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Showing posts from March, 2010

Peaks View Park is Going to the Dogs!

April 24th is the big day! Get ready for Lynchburg Humane Society’s 4th annual Paws on Peaks View Dog Walk and Show-Off. We promise a howling good time for everyone! I decided to survey some Lynchburg canines to get their take on the event. These canines are all a-bark with excitement. “Oh, boy, oh boy, oh boy,” yapped a Jack Russell. He jumped and spun in a circle. “I can’t wait to see all my old buds and meet new pals! My human said there were over 150 dogs there last year. I can’t wait, I can’t wait!” I chatted with a particularly striking Poodle. “Well, I’m thrilled about the Dog Show-Off. I’ve been looking at the categories and I really wish there were one for ‘Most Beautiful’. I’d be sure to win. After all,” she batted her long eyelashes, “have you ever seen a more gorgeous dog than I am?” “Humph,” growled a Beagle mix, “too bad there’s not a ‘Most Conceited’ category.” “Oh, stop it,” yipped a good-natured Lab, “there are categories for everyone: Musical Sit, Best Costume,

Cats, cats and more cats

As we move into warmer months we will begin to see more and more cats coming out of hiding. I am truly amazed at the amount of cats in this community and how much of a problem we have with feral and free roaming cats. I am not sure how cats became disposable in our culture and I am not just talking about here but across the nation. We get many calls a day from people trying to find a solution to their stray cat problem. We hear a lot of, "someone just dropped them here", when more than likely they came across a food source and wandered to the location. It is very apparent to us with the amount of kittens we see each spring through the fall, many coming in way too young to survive on their own without their mothers which means, we will get more next year because the mother was not spayed or the father not neutered. It is a chronic cycle each year that we want to stop. So how do we stop it? I think knowledge is power and if you have a problem you should read up on the t

stray animals

It is funny to think that people don't know what to do when they see a stray or if they pick up a stray, but more times than not we hear, I just can't keep it, like they are guilty about bringing it to us. Our main priority is to the lost pets of the community so you should never feel guilty about bringing us a lost pet, that is why we are here. So what are your options when you pick up a stray dog/cat. First and foremost call the animal shelter and see if anyone has reported a lost pet matching the one you found. We can sometimes re-unite people with their pets without them coming to the shelter. If you are able to keep the pet in your home and put up posters in the neighborhood saying you found the pet. The main thing is that you have already contacted a local animal control to let them know you found the pet. Bring the pet to your local animal control facility so that the owners can find them. It is important to take them to the county/city in which you FOUND the pet. I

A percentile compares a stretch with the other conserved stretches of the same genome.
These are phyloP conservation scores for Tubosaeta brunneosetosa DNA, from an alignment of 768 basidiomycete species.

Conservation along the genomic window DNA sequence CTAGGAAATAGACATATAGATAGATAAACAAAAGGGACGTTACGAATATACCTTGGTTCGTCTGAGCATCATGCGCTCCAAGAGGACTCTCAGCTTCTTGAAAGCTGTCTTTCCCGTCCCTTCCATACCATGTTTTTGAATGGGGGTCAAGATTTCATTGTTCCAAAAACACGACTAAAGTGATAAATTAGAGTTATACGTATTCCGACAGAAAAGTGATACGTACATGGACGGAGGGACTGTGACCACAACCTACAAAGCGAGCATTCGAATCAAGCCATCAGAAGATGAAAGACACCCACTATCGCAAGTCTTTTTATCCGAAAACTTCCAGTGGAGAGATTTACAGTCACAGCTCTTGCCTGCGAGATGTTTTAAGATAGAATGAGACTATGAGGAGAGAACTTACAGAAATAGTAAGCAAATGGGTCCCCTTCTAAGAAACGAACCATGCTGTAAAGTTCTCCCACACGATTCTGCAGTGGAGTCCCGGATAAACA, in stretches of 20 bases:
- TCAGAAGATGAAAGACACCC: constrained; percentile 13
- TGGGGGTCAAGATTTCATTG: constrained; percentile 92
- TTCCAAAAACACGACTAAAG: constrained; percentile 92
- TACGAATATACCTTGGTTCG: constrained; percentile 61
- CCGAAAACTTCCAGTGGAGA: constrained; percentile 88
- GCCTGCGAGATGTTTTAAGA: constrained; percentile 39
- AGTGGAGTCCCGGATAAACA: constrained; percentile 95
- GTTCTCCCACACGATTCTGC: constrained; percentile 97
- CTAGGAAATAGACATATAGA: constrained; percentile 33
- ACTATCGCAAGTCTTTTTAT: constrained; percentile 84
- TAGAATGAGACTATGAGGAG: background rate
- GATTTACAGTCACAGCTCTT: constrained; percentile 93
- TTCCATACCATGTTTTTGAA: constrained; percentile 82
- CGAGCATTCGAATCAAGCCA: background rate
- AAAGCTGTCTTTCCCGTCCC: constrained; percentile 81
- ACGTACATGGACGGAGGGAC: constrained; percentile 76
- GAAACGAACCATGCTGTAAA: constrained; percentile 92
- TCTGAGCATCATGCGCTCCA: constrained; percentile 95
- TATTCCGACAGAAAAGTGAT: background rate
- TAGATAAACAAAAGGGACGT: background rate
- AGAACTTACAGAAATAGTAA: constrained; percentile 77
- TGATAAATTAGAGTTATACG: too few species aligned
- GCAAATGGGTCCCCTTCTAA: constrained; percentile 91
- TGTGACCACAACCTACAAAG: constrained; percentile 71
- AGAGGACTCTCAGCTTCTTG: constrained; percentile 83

The story of Bandit is both sad and happy at the same time. For the first 3 years of his life, Bandit lived on a chain that was too short for him to get into his dog house and out of the elements. He was discovered by the concerned people in his neighborhood during our first December snow storm. He was not getting fed by his current owner because him along with 3 other dogs were left at the home while the owner resided at another location. In an effort to ensure the dogs were taken care of two neighbors began feeding all the dogs. From what we were told, Bandit seemed vicious and scary on the chain but who blames him, he was stuck out in the worst of weather for 3 years. I am sure he was trying to get someone's attention. Outraged at how the animals were living the neighbors contacted Animal Control and the dogs were removed from the property and brought here to the humane society. When I first saw Bandit he was scared to death, cowering close to the ground unable to walk

Injured Lost Pet

We get a lot of lost pet reports but this one made me think that if someone had done something then the dog might still be alive. A woman stopped in to see if her dog was here and brought us a photo in case we got him in and she went out searching her neighborhood. She called the next day and reported that her dog was found on a local city street dead on the side of the road, hit by a car. Obviously she was very upset and so was the LHS staff and I got to thinking about it, do people even know what to do if they hit a pet with their car. I wondered how many people drive off because they are afraid of being shouldered with the expense or don't know the basics of how to handle the injured pet. The first thing is to STOP your car and see how bad the injuries are on the pet. First and foremost, use caution, injured animals may bite out of pain or shock so always approach slowly and carefully until you can asses the behavior. If you are able to, wrap the injured animal in a towel